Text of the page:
Akbari argues that the fantasies shown in these films went on to construct reality. Their voiceover proclaims that their “body was born out of your distorted gaze”. If culture (especially popular culture) not only delineates the boundaries for which one is to be perceived, but also permitted to act and to express themselves, then as the sculptor creates bodies so too does the filmmaker.
There is a strangely prophetic moment in which we witness a young woman singing to a man on the street below. “Your madness has become my memory, the thoughts in my mind. You are the master of arts […]”
Cinema archives often operate as sites where film histories are produced, and are called upon in the formation of collective memory. If we consider this to be an investigation into an archive of male fantasy and paranoia, where does fantasy end and reality begin? Is it possible to reach and encounter the actresses in the images, circumventing the gaze in which they are couched?
In How Dare You Have Such a Rubbish Wish, and indeed elsewhere in Mania Akbari’s practice, they present their body as an archive: a storehouse of memory, joy and trauma. It is a site on which the gaze is inscribed, stored, and inherited. On the popular dancer and actress Jamileh they describe how: “We observed the curves of her body / which bridged past and present. We saw in that wondrous innocence / We preserved it in our bodies”.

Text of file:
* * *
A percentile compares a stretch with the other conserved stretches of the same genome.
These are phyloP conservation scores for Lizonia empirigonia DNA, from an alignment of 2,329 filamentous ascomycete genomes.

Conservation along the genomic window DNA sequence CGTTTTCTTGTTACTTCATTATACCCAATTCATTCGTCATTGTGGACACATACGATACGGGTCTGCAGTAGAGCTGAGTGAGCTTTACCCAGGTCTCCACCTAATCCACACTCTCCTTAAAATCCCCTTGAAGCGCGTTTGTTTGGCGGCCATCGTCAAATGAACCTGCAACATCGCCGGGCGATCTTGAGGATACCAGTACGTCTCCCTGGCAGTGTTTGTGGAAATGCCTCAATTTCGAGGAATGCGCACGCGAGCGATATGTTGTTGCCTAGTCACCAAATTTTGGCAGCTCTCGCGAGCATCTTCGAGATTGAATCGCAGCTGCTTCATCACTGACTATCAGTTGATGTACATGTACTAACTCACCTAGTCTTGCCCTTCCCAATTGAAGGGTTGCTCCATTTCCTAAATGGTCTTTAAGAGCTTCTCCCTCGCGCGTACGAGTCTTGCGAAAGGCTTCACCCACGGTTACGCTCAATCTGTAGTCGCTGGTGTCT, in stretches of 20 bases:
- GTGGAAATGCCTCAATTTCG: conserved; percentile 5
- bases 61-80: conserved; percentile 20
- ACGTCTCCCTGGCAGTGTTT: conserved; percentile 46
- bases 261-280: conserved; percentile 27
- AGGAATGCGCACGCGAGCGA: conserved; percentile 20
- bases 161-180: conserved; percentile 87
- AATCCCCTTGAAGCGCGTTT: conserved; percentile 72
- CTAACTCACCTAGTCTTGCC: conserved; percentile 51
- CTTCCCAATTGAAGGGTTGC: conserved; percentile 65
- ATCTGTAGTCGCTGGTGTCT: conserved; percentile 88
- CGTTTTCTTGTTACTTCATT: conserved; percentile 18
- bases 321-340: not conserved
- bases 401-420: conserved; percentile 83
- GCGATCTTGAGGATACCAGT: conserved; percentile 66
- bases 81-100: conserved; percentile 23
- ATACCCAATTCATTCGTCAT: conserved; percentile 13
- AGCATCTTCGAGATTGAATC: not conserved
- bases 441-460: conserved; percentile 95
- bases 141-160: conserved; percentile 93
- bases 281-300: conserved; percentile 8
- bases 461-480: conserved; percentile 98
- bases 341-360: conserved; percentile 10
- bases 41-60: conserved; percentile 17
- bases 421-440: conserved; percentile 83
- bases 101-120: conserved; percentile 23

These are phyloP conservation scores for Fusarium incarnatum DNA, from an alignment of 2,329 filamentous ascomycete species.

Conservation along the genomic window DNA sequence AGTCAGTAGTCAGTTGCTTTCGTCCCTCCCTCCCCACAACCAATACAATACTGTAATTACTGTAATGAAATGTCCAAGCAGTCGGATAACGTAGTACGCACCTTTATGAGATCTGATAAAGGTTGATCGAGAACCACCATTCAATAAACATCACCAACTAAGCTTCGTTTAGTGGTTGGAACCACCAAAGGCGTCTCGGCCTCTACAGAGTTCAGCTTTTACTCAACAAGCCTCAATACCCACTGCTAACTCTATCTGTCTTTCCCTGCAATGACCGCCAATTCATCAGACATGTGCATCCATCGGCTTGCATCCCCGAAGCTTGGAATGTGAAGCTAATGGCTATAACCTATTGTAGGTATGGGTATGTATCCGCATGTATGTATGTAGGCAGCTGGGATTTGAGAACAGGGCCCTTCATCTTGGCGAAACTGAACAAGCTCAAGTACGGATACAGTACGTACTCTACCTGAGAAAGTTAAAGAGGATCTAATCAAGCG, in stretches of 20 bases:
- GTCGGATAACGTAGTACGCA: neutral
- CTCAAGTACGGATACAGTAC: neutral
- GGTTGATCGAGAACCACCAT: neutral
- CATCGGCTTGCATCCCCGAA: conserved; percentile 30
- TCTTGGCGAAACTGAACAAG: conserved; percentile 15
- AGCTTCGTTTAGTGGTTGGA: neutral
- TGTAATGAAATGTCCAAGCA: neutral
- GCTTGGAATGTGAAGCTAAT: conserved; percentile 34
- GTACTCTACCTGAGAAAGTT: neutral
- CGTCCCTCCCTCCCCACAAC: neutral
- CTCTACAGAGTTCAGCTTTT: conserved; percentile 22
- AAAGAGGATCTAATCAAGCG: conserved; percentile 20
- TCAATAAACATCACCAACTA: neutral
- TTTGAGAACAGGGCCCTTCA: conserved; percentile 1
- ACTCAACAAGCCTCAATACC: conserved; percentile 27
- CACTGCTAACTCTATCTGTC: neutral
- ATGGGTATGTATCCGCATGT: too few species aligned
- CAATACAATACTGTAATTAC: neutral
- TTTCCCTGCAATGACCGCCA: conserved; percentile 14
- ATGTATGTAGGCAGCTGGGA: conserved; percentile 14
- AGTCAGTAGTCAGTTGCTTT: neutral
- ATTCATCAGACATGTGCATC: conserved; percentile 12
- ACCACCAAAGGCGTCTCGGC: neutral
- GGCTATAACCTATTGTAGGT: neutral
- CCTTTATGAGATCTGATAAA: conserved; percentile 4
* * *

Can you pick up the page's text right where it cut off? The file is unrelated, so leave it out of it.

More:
As the past activates itself in the present via the body, the body is also an entry point into the past. The knife that is held in the hand of a filmfarsi actor is followed by a scene showing Mania receiving a tattoo of a floral motif across their chest, and the instrument of violence becomes a tool for creativity and self-articulation. The body expressed and presented on its own terms is the body in healing, and the body healed in the present is able to reach and repair the bodies shown in these archival films.
There is a line in How Dare You Have Such a Rubbish Wish that has stuck with me since my first watching. Towards the end of the film Mania describes how “The scratchy, colourless and broken image of us is still our image”. There is a parallel drawn between the materiality of the archive that often exists in different states of decay or degradation, and the distorted image of the women held in it. It also calls to attention the fact that filmic material is vulnerable, needing to be handled with care. To me, this film feels as though Mania is gently cradling these images, sustaining an attentive, generous and loving interaction with the women presented in them.
The film closes with a scene showing the filmmaker and the actress Iante Roach dancing freely to the accompanying words: “We’ll reclaim our confiscated bodies from your masculine history”. The body that was previously confiscated and forced to dance for male audiences now dances on its own terms. Movement and decoration are avenues to reinhabiting the dispossessed body.
In How Dare You Have Such a Rubbish Wish reconstruction is presented as a practice of restoration and historiographic redress. By repositioning these filmfarsi fragments and weaving them together with the silver thread of Mania’s voiceover and own images, the original filmfarsi clips are compelled to speak to a different history – one of resistance.